About this Research Topic
Alzheimer’s disease (AD) is a progressive neurocognitive disorder and the most common cause of dementia in the elderly. Plaques of amyloid-β (Aβ) peptides and neurofibrillary tangles of hyperphosphorylated tau protein are pathognomonic of AD and have been used to stage the progression of neuropathology in the AD brain. However, it is the degree of synaptic loss in the limbic system, basal forebrain, and the neocortex that has been shown to correlate the strongest with cognitive decline in AD patients. This significant clinicopathological correlation was reported more than 30 years ago and has placed the structure and function of synapses in the focus of AD research ever since.
Studies examining the molecular underpinnings of synaptic degeneration in AD have traditionally focused on Aβ- and tau-induced synaptotoxicity. These pioneering studies have established that soluble oligomeric species, rather than insoluble plaques and tangles are the proteotoxic mediators that disrupt synapses during the course of AD. In recent years, genome-wide association and next-generation sequencing studies have identified several single nucleotide mutations in innate immunity genes as risk factors of sporadic AD. Accordingly, interactions between neurons and glial cells, notably microglia, have been increasingly scrutinized for their role in the synaptic failure of AD. In addition to Aβ-, tau- and glial-mediated synaptic dysfunction and degeneration, disruption of energy metabolism that is directly or indirectly linked to AD pathology, has been shown to compromise the functional integrity of synapses in complex and even unexpected ways.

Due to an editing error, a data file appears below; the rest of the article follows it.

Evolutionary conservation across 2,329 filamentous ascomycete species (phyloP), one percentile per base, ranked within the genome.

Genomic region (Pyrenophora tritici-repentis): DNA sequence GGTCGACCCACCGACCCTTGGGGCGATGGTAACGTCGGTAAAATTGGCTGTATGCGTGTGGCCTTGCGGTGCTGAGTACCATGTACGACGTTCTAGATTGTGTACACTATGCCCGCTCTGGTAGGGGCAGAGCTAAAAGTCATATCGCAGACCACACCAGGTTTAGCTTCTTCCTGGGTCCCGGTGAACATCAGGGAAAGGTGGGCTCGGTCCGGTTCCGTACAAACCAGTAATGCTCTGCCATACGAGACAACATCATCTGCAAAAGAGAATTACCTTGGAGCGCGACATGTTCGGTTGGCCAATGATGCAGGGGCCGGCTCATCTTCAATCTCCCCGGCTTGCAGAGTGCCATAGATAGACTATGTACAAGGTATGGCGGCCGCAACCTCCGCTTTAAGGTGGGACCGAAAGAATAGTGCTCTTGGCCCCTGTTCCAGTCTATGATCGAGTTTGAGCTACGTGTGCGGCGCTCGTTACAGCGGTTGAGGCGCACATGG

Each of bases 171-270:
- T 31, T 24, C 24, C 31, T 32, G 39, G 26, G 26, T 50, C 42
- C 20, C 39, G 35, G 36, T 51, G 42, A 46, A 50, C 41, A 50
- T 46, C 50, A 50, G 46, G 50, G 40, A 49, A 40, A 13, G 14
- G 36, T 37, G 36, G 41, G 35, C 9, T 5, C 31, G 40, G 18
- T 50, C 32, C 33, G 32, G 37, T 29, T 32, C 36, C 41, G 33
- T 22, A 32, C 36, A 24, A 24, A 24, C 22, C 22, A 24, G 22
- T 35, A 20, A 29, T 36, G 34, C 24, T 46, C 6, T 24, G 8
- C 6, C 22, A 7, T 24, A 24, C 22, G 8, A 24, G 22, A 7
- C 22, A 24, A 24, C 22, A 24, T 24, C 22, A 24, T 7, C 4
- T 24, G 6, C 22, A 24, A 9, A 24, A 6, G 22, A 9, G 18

Developments in unraveling the mechanisms that drive synaptic degeneration and loss in AD have not been accompanied by equal progress in identifying markers of synaptic integrity and/or synaptic-protective strategies. Studies establishing a clear timeline of pre-, post-, and trans-synaptic changes during the progression of AD, and how these are associated with Αβ and tau pathology, glial activation, and innate immunity, are particularly scarce.
This Research Topic will provide an up-to-date overview of research efforts covering all aspects of synaptic pathology in AD, from molecular mechanisms to therapeutic strategies. We welcome contributions of original research articles, brief research reports, review and perspective articles that address but are not limited to, the following areas:
• Mechanistic studies of Αβ-, tau-, glia-, immune- and mitochondria-dependent synaptic loss or dysfunction;
• Longitudinal studies correlating synaptic pathology with markers of Aβ pathology, tau pathology, glial activation, and markers of innate immune activation;
• Identification and validation of imaging and fluid biomarkers of pre-, post- or trans-synaptic damage;
• Pharmacological and non-pharmacological strategies of synaptic protection.
Keywords: Alzheimer’s Disease, Synapse, Degeneration, Markers, Immunity
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